The story of the 2002 World Cup
Between now and the start of the World Cup, we will be looking back at previous tournaments with the help of some of the key characters and the BBC's archive footage. Today, we get the lowdown from two men who helped create almighty upsets.
South Korea and Japan, May & June, 2002
"I watched the World Cup in 1998 with my family in my house in Senegal. I saw France win on TV and then four years later I scored the first goal of the tournament as we beat France, the best team in the world, 1-0. It's... too big. Even now, it's too big to understand."
As the giant Papa Bouba Diop chats away at the Portsmouth training ground on a beautiful spring afternoon, the enormity of what he and his team-mates achieved in Seoul on 31 May, 2002 seems to wash over him all over again. As soon as the subject is raised, there's an unmistakable glint in those eyes.
It was the first World Cup in Asia, the first to have two hosts (in South Korea and Japan), and the opening game produced an astonishing upset. Reigning champions and Euro 2000 winners France were one of the biggest pre-tournament favourites ever, with Senegal a massive 10/1 against to beat a side containing Vieira, Desailly, Henry and Thuram but - crucially - missing the injured genius of Zinedine Zidane.
It is better if Diop takes up the story: "It was our first World Cup and we wanted to enjoy it. But before the game, we were told by the experts we would lose 5-0 or 6-0 - no-one gave us a chance. We had no worries; we just had fun together, whereas the French were under immense pressure.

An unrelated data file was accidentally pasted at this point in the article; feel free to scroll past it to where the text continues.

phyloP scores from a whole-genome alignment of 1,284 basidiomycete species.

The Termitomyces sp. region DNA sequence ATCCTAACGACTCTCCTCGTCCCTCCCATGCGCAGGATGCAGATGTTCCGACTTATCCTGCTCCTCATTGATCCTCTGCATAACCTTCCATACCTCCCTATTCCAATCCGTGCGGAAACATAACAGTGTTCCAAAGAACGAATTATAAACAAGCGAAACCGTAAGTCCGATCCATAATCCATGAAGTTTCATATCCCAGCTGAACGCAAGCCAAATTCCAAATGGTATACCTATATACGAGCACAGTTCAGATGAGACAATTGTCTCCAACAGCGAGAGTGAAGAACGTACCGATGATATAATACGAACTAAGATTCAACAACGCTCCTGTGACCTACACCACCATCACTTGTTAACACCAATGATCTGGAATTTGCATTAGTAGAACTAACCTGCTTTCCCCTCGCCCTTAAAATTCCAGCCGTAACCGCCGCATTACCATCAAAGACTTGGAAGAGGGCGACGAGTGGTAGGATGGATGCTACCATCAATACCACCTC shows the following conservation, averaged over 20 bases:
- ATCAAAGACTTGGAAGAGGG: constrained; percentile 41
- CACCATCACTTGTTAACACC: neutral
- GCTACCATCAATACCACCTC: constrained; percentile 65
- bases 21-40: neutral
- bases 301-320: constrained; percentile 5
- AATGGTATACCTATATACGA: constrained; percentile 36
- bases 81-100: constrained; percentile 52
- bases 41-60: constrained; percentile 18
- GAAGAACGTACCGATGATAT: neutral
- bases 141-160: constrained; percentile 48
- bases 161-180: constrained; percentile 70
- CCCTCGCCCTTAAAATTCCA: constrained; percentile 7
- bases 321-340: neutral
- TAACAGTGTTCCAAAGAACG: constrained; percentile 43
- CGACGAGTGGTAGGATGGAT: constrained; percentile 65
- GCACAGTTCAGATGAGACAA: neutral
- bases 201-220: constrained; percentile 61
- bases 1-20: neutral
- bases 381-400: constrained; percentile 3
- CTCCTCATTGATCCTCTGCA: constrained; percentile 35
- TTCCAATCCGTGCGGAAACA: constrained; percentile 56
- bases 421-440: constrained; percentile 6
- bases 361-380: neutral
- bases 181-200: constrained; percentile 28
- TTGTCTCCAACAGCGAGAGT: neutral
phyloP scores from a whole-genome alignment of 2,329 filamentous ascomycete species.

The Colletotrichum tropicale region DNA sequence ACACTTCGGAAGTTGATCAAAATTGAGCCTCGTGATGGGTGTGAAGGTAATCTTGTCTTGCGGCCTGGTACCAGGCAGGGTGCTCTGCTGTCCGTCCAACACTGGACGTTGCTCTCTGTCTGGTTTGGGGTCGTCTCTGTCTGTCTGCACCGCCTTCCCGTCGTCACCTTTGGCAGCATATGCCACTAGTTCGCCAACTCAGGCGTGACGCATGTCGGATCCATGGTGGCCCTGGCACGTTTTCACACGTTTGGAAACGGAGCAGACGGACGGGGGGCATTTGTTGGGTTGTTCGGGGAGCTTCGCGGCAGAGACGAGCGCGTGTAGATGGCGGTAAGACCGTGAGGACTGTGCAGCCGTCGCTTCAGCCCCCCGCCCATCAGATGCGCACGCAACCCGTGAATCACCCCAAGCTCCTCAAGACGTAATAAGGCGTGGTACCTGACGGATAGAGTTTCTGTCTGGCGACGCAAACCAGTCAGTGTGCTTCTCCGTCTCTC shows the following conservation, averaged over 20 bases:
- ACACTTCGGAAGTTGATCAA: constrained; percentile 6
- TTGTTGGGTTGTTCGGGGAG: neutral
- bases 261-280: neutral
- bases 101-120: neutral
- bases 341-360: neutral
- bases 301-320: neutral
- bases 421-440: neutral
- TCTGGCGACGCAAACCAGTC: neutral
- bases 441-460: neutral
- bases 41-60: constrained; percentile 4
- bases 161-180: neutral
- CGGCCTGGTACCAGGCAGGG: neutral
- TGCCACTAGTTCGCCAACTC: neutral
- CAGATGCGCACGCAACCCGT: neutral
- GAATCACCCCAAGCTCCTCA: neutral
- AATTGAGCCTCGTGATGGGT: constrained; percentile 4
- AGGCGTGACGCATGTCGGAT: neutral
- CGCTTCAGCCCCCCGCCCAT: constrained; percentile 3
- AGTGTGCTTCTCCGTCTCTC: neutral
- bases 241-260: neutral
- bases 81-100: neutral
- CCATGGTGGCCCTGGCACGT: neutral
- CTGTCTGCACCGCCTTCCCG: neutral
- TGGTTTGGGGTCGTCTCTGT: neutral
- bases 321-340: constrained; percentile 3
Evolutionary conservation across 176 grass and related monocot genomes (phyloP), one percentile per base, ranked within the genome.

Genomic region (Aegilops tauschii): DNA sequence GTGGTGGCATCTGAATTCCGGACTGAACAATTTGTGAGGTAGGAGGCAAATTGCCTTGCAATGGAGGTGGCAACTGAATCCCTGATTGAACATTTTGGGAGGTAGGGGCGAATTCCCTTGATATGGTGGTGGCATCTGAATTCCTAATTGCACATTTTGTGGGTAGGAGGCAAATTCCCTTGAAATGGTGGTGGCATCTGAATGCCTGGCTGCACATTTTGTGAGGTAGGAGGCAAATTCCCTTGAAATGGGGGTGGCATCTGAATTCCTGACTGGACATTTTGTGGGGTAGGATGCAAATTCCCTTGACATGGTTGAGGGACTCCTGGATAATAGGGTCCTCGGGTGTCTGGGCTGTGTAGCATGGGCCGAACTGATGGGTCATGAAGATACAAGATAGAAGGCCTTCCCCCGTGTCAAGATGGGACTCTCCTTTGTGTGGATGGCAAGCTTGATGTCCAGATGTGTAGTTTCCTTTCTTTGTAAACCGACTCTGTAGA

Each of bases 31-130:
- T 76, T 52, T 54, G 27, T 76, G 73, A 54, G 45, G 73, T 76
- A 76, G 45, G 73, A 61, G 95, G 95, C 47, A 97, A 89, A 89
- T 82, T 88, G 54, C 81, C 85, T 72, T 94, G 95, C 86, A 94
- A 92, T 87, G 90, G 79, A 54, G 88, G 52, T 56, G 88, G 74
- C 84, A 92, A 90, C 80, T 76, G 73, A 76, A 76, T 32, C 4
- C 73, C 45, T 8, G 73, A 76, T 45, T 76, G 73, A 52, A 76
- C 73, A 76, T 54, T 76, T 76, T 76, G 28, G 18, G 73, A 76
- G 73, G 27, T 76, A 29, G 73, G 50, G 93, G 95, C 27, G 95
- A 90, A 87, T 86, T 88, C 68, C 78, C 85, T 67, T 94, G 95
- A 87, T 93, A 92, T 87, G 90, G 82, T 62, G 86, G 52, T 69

"When I scored after half an hour, I couldn't believe it. I sprinted towards the corner and all I could think about were people at home in Senegal going mad celebrating. We had planned that if someone scored he would take off his shirt and we'd dance around it, so I did. What an experience."
I neglect to tell Diop his goal won me a small bet, just in case he asks for a cut. We are at cash-strapped Portsmouth, after all.
But Senegal's experience continued. They drew 1-1 with Denmark and 3-3 in a thriller with Uruguay - in which Diop scored twice more - as they qualified from Group A. A second round win over Sweden prolonged the story, only for Turkey to end their run in the quarter-finals. But for Diop and Senegal, it was mission accomplished.
"A lot of people in the host countries and elsewhere did not know about Senegal, that it even existed," he said. "After the World Cup they did - we put our country on the map and there's nothing bigger than that.
"We had an amazing team spirit, something every World Cup team should try to have. When you are playing and you look at the bench and see your friend, you have to give it everything, 100%. You're not better than him, you're just lucky you get to play. So you cannot waste it."
It proved to be a tournament of shocks. Perhaps inspired by the feats of Senegal, both co-hosts did better than predicted, with Japan reaching the last 16 and South Korea producing a story to perhaps even surpass that of the west Africans.
Having finished top of a group that included Portugal and Poland, Guus Hiddink's men faced the mighty Italy in the second round. Christian Vieri gave the Italians an early lead only for Seol Ki-Hyeon to level in the dying moments, before Ahn Jung-Hwan's extra-time winner sent a nation into delirium - and one of the favourites home.
Ahn, who played his club football for Perugia at the time, was told immediately by the club's president Luciano Gaucci he had "ruined Italian football". Gaucci told La Gazzetta dello Sport: "That gentleman will never set foot in Perugia again."
It is a reaction Ahn - who moved to J-League side Shimizu S-Pulse after the tournament - will never comprehend. "I don't understand why they did this to me," he told me. "Even now, I cannot find any reason to convince myself, I still cannot accept it. When I scored that goal, the feeling was unbelievable. It was the best moment of my career."